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posted on 30 August 2015

Inflation Expectations Surveys Often Miss The Mark

from the Dallas Fed

-- this post authored by Antonella Tutino

Central bankers, concerned with where inflation is headed, always search for indicators that will aid their real-time decisions. Forecasts based on the forces shaping price pressures at different periods should theoretically provide useful insight.

For example, the Federal Reserve has used survey-based inflation expectations, generally available monthly or quarterly. These gauges have appeared to outperform other indicators of inflation expectations based on market measures (often relying on prices for government bonds and related instruments).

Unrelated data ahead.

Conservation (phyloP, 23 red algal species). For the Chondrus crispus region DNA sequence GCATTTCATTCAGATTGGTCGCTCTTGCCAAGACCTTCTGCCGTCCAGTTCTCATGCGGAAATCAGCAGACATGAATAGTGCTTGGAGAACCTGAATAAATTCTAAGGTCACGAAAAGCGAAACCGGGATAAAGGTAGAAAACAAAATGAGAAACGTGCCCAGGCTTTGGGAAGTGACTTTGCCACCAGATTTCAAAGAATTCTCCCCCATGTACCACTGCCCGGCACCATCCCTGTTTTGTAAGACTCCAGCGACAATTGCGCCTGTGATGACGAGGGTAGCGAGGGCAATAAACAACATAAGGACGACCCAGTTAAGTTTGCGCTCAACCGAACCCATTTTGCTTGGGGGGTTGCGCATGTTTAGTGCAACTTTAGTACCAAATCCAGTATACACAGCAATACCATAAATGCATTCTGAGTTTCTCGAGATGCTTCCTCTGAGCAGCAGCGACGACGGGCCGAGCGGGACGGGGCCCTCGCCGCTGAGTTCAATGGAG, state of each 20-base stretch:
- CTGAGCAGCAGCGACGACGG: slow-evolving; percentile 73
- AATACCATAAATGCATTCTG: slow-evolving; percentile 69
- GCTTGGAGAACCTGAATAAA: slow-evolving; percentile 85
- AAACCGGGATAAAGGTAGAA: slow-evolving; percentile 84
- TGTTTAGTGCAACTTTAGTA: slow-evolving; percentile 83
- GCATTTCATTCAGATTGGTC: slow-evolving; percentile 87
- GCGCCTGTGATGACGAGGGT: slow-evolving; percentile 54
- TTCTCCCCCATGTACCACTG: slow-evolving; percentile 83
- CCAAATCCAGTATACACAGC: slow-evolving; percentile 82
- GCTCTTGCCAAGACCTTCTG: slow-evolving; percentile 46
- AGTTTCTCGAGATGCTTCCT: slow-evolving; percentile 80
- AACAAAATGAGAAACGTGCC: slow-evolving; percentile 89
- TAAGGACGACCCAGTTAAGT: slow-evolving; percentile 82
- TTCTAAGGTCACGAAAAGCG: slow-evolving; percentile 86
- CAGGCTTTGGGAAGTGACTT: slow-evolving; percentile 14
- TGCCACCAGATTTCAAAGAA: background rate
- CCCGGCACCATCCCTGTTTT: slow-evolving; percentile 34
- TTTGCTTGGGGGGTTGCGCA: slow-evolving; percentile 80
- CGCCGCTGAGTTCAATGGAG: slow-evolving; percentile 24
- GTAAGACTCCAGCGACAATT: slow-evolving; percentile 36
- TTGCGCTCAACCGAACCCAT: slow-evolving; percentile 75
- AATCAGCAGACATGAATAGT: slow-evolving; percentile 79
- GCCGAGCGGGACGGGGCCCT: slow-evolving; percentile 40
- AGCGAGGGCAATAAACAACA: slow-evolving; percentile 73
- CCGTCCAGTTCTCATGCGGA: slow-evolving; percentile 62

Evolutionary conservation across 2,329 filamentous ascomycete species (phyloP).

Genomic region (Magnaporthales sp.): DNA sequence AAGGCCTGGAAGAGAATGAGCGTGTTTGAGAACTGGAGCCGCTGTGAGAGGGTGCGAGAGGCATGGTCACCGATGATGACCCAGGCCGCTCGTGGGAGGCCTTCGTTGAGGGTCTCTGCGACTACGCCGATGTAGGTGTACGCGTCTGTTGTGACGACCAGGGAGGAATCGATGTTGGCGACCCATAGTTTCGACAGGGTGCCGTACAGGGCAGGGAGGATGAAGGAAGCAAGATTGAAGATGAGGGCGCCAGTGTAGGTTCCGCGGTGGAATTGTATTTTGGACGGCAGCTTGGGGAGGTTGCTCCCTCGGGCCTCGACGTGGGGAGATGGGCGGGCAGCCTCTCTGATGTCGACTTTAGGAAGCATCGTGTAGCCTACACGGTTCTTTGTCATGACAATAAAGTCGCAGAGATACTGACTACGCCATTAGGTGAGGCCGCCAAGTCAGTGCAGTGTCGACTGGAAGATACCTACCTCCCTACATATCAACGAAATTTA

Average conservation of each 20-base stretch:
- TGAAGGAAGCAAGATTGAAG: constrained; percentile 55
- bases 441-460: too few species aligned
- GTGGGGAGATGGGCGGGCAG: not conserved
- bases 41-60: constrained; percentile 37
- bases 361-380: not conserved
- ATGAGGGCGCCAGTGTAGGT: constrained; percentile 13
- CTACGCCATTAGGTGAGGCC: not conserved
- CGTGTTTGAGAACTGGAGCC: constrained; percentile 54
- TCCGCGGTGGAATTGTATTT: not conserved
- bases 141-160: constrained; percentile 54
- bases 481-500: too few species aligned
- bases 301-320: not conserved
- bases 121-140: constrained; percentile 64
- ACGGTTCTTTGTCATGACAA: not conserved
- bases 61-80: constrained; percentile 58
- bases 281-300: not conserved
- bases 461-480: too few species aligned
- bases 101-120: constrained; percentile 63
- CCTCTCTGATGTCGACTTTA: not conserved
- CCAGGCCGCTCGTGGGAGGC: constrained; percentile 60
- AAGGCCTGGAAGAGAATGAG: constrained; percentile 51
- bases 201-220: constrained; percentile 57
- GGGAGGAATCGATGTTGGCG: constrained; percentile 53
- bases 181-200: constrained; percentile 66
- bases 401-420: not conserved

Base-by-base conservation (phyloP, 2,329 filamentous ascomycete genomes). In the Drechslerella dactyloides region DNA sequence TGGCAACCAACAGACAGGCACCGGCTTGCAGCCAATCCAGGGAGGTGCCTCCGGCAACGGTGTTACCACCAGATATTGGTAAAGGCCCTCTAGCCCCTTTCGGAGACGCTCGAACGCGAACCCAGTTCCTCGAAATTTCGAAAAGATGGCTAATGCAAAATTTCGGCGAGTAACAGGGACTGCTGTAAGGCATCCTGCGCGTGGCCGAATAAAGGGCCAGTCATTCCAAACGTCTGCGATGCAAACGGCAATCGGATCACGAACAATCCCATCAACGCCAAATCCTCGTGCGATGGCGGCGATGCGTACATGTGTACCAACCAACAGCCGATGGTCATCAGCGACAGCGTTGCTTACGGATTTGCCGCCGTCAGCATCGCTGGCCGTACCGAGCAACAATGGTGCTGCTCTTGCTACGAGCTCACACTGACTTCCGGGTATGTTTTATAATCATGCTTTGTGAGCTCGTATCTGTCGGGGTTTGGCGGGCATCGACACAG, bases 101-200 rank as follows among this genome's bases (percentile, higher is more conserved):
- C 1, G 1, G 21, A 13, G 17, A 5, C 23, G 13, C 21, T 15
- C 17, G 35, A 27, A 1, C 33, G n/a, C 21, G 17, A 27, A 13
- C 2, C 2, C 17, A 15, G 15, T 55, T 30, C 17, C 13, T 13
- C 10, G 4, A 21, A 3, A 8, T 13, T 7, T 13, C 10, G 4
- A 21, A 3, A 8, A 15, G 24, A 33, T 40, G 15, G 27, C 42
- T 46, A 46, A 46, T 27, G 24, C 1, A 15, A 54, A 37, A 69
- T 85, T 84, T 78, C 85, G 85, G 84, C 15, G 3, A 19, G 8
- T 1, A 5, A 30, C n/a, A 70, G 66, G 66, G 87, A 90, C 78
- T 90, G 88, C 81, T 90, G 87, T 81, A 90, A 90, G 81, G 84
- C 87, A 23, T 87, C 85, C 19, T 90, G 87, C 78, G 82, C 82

But how do the survey-based indicators of one-year-ahead inflation expectations fare when compared with a constant 2 percent predictor of inflation?

Over the last decade in the U.S., the naïve constant prediction outperforms the forecasts of professionals, academics and households presented in the surveys. Specifically, the 2 percent, one-year ahead inflation model - mirroring the annual inflation rate target of the Federal Reserve's Federal Open Market Committee (FOMC) - generally offers the best gauge of future headline inflation and core inflation (which excludes food and energy prices).

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